We were able to compare and contrast the communities to identify a suite of common methods and inquiry processes best able to describe, guide and monitor system change in local prevention systems.

What did we find?

Prevention Tracker provided unique opportunities to work with a number of communities to identify a suite of methods and processes that other communities could use describe, guide and monitor their own efforts to prevent chronic disease. The project also generated rich information about the strengths and challenges of this type of model in local communities.

We found:

  • There is a high level of prevention activity happening in communities, however the Prevention Tracker team was unable to identify a consistently visible prevention system like other social systems such as healthcare or education.
  • Organisations undertaking prevention are connected in varying ways such as sharing information and resources.
  • The prevention workforce is often part-time workers, including many volunteers; people working in prevention do not always see themselves as having a prevention role.
  • Systems mapping enabled local stakeholders to engage with data and identify systemic problems in prevention.
  • Systems-action learning processes enabled practitioners to have an impact in the broader chronic disease prevention system.

Relevance for practice

This project developed methods for identifying and measuring local prevention systems. It provided data that has allowed us to make comparisons over time, both within communities as well as across different communities.

Our vision is that working with communities in the application of systems thinking tools and processes will increase local capacity to address the complex problem of chronic disease prevention.

 

 

Project co-leads:

Professor Andrew Wilson and Dr Therese Riley, Prevention Centre

Project team:

International Advisory Committee:

  • Professor Lesley Barclay, The University of Sydney
  • Professor Pennie Foster-Fishman, Michigan State University, US
  • Professor Terry Huang, City University of New York, US
  • Professor Barbara Riley, University of Waterloo, Canada
  • Professor Andrew Wilson, Prevention Centre and The University of Sydney

We acknowledge the invaluable input into this project of our colleague, mentor, and above-all friend, Associate Professor Sonia Wutzke (1970–2017). The public health community is richer for having had you as one of its most passionate advocates.

This project was funded by the NHMRC, Australian Government Department of Health, NSW Ministry of Health, ACT Health and the HCF Research Foundation.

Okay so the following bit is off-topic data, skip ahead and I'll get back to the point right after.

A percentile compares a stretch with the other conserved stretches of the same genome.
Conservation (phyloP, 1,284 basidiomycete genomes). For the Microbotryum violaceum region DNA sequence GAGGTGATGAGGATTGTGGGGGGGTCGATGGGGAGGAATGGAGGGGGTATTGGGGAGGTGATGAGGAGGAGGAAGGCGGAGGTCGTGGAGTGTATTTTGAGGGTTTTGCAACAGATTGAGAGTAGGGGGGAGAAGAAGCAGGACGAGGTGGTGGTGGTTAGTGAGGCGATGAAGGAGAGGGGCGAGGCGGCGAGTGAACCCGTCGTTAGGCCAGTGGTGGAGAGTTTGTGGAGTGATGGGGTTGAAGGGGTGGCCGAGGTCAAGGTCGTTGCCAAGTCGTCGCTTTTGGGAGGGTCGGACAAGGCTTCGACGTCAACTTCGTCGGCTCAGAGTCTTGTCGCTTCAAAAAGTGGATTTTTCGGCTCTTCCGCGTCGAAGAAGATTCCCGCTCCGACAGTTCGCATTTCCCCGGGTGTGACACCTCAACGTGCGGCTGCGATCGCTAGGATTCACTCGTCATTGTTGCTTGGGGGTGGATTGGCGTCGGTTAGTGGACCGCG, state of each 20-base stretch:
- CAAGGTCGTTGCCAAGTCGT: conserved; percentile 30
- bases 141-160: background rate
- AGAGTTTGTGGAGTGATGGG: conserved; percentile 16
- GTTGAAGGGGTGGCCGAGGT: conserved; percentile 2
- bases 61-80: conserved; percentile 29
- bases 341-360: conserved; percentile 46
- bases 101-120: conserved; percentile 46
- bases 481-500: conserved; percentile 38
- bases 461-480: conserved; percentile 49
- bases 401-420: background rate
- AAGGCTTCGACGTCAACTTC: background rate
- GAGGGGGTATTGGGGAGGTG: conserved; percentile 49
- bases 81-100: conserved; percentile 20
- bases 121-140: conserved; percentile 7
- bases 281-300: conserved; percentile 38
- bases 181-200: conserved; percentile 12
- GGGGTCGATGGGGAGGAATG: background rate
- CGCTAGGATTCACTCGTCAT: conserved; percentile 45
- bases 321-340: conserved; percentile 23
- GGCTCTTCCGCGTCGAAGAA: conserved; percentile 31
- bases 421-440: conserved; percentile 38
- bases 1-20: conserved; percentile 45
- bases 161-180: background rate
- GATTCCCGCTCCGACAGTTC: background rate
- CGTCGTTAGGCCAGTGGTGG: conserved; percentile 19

NHMRC, Australian Government Department of Health, NSW Government Health, HCF Research Foundation, ACT Government Health, hosted by Sax Institute

Prevention Tracker resources

This series of factsheets describes how we used systems methods and tools in Prevention Tracker. To access the interactive terms in each PDF, download and read in Acrobat or Reader.

Glossary of system terms 

Definitions of the key systems terms that appear in these resources. PDF File (407 KB)

The structure of Prevention Tracker 

Prevention Tracker was designed to trial a suite of systemic inquiry processes and systems thinking tools and methods. This is how we did it. PDF File (578 KB)

Prevention Tracker graphic

How we used the work of a graphic designer to help community members visualise the Prevention Tracker process. PDF File (476 KB)

Liveability indicators

How we mapped social and environmental factors in three communities that may affect the health of the people living there. PDF File (446 KB)

Data synthesis 

How we used a two-step process to work through diverse data sets so we could integrate and understand a range of elements within a local system. PDF File (734 KB)

Identifying and monitoring system impacts

How we analysed the data to identify systems impacts – the first step to creating system monitoring processes and structures. PDF File (380 KB)

Group model building

The steps we took to guide communities through a systems-based, collaborative, facilitated process to create a causal loop diagram. PDF File (368 KB)

A community snapshot

How we used a community snapshot as a tool for establishing a shared understanding of the issues confronting a community in the chronic disease prevention space. PDF File (570 KB)

Social network analysis

How we used social network analysis to gather information about relationships between organisations in the community. PDF File (457 KB)

System action learning

Outlines the system action learning process we used in three projects across two communities. PDF File (376 KB)

 

 

Presentations

Hopkins L and Jones K. Prevention Tracker Workshop, Australian Health Promotion Association symposium, Canberra, August 2018.

Roberts N. Prevention Tracker: putting systems science to the test with local communities, World Congress on Public Health, Melbourne. April 2017.

Riley T. World Leaders Dialogue: Exploring Systems approaches to chronic disease prevention, World Congress on Public Health, Melbourne. April 2017.

Riley T. Living with uncertainty: behind the scenes of Prevention Tracker, World Congress on Public Health, Melbourne. April 2017.